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Who is Apple Awards, what do we do and how can we help you honor and recognize achievement and loyalty to your organization and the people closest to you?

Who do YOU know?

I have a dear friend who is a high school guidance counselor. She has had this job over the years through many changes of administration and policy. Each year she has a large number of students to meet and encourage. My first thought is that she is there to help them plan for the future – know their strengths, choose a career goal, choose their next educational endeavor. For some, this is what she does. For others she hopes first to keep them in high school long enough to graduate. Over the brief time she has them she must develop a relationship and ask for their trust. She holds her breath as she watches them navigate their own personal mine fields – homelessness, abuse and neglect, drugs, alcohol, loneliness, ridicule, promiscuity, anxiety. Often policy changes leave her with more than she can possibly do and fewer tools with which to do anything. Their situations are on her mind far past the dismissal of the last class.

b2ap3_thumbnail_20150522_141415-1-1.jpgI know a woman who was an elementary school teacher in a small private school. Her example was that of great caring for her students, their families and their greatest good. She dealt with the problems of modern families, showing them compassion, integrity and principles of truthfulness with love. When an administrator was needed for the school, she accepted the position and added that to her teaching role. She left only to become caretaker for her elderly mother. When that was no longer necessary she could have retired, but returned to teaching.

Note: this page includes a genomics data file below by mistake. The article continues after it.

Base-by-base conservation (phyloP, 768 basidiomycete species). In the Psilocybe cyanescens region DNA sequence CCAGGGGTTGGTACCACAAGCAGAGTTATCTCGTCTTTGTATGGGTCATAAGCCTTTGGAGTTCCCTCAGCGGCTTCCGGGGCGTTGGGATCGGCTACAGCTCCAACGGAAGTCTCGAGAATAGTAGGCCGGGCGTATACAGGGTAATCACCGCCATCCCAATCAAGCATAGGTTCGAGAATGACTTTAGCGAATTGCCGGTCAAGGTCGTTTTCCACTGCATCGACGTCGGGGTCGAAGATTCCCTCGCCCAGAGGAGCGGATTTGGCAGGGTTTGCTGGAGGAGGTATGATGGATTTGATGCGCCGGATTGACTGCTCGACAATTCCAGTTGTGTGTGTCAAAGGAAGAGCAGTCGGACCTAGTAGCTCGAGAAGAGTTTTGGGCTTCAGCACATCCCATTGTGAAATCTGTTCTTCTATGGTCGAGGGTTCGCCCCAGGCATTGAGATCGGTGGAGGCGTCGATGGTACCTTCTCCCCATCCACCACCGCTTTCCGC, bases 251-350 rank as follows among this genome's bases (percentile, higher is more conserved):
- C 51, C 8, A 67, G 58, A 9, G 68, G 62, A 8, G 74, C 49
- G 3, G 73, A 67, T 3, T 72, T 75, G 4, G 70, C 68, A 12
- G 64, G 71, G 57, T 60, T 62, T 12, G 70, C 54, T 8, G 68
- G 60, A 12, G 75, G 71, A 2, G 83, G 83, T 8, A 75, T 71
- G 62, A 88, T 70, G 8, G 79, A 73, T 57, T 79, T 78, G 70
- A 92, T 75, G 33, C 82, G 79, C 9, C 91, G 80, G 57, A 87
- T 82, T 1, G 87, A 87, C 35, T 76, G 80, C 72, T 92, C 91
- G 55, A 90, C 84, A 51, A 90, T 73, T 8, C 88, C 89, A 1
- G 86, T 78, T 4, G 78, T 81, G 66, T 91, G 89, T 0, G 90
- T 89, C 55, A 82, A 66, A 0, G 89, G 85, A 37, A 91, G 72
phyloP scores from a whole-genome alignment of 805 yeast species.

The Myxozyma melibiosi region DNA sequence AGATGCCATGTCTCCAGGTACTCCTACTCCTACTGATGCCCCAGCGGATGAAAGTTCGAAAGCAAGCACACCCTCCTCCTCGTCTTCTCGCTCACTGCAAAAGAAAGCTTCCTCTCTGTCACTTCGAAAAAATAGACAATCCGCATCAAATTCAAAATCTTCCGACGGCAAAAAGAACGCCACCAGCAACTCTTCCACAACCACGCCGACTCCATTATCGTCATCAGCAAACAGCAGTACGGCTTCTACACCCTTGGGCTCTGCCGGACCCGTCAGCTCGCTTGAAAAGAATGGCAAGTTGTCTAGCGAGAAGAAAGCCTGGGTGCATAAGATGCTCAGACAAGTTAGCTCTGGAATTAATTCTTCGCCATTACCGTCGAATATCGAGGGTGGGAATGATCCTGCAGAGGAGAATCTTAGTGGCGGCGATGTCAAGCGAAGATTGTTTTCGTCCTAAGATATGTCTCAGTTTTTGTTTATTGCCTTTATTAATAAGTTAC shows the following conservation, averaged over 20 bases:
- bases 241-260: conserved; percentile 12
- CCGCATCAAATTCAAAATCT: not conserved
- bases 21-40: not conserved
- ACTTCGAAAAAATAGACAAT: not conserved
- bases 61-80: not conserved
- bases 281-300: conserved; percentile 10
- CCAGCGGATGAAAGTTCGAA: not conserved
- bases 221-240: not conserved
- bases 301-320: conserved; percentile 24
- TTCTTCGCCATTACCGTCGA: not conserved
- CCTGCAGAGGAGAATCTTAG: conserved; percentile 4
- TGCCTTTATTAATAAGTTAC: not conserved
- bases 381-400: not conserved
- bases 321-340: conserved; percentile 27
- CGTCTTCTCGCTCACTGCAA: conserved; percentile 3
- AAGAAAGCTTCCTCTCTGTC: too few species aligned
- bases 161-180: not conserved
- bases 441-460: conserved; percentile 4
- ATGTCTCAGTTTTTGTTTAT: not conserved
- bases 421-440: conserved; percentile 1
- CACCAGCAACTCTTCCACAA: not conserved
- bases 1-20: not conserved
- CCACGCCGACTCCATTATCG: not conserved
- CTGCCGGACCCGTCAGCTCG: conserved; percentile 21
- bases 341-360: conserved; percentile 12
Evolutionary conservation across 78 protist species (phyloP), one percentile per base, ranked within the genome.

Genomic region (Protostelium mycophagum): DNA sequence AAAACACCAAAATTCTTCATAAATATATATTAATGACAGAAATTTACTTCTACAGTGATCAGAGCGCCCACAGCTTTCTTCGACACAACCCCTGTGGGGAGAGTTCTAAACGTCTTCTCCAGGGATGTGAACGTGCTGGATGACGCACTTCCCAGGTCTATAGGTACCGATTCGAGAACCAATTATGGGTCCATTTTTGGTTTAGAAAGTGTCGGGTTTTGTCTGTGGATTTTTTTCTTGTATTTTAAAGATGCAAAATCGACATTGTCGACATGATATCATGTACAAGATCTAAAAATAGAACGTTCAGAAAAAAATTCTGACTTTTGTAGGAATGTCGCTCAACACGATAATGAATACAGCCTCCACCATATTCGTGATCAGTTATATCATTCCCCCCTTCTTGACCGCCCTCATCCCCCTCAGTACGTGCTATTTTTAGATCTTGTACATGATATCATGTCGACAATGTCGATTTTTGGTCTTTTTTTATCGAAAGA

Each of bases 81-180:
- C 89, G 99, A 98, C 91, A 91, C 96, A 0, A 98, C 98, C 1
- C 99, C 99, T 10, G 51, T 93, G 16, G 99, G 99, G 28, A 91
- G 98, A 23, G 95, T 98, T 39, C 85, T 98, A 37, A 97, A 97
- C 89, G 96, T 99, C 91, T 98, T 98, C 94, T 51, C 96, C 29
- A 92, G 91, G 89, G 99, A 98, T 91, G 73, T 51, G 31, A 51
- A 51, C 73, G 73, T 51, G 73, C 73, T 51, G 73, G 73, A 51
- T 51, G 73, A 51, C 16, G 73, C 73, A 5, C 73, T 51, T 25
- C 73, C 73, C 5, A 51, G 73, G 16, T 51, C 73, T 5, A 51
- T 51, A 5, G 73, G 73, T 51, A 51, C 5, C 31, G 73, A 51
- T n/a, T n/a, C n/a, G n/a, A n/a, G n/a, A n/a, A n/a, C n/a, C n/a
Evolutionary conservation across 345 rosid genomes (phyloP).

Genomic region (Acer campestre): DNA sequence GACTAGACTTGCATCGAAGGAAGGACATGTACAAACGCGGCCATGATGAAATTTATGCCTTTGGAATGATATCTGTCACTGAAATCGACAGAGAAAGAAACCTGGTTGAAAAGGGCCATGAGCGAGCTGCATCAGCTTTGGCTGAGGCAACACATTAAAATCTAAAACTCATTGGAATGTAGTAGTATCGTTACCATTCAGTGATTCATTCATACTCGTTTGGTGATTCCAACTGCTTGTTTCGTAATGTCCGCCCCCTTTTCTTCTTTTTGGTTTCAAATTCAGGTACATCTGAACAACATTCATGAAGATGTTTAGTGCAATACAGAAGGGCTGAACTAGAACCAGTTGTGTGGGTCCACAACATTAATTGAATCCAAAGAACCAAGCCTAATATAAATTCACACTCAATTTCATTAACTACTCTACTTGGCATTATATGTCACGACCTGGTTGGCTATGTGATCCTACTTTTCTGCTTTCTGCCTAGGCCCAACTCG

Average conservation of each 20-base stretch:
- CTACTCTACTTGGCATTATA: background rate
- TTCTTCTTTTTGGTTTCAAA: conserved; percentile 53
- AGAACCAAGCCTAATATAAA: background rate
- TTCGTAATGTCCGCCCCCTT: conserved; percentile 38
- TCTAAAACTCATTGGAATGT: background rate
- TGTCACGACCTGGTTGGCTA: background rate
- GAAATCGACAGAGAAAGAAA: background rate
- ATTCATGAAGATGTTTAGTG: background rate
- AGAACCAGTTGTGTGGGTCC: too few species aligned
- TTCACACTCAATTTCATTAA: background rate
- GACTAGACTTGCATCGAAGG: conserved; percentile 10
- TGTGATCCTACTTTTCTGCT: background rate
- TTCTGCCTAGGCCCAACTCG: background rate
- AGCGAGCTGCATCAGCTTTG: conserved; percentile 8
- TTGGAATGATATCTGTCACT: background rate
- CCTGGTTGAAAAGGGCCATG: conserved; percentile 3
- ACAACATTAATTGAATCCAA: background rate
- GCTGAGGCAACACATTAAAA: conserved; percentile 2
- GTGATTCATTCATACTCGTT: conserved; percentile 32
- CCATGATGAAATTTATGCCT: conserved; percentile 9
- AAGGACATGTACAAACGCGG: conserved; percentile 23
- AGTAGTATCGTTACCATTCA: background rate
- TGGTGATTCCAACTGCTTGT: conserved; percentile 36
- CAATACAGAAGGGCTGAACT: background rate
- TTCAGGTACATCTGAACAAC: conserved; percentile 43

I know a man who teaches music in a high school for gifted students. He holds a second job in music ministry for his church but that doesn't keep him from spending time with his students and knowing them personally. He is fun, energetic, smart and kind and for all of that his students love him. He pushes them to excellence in their band competitions, he spends hours on their special projects and teaches them to view music with high regard. He also takes their problems home at the end of the day. His church family often hears requests to pray for his students.

 It is the end of the school year. May is teacher appreciation month. Who do you know who needs to be affirmed, encouraged or thanked for being who they are and doing what they do in the field of education? What will you do about it?

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Ring Them In

Bells have been used to summon people to gather together in many historical settings.  As early as the 8th century BC there are depictions of bells in ancient Chinese tablets.  And the oldest bells around today date back to the 5th century BC.  In the early years of our country (and others) bells were common on churches and schools and were used to rally townspeople for meetings of all kinds and even for emergencies.  Think of our famous Liberty Bell.  Their sound carried far and could be heard by those working outside as well as in buildings.  How else might you alert an entire community before the advent of telephone, or electric amplification? The bells had it.  For a very interesting history from a bell manufacturer click here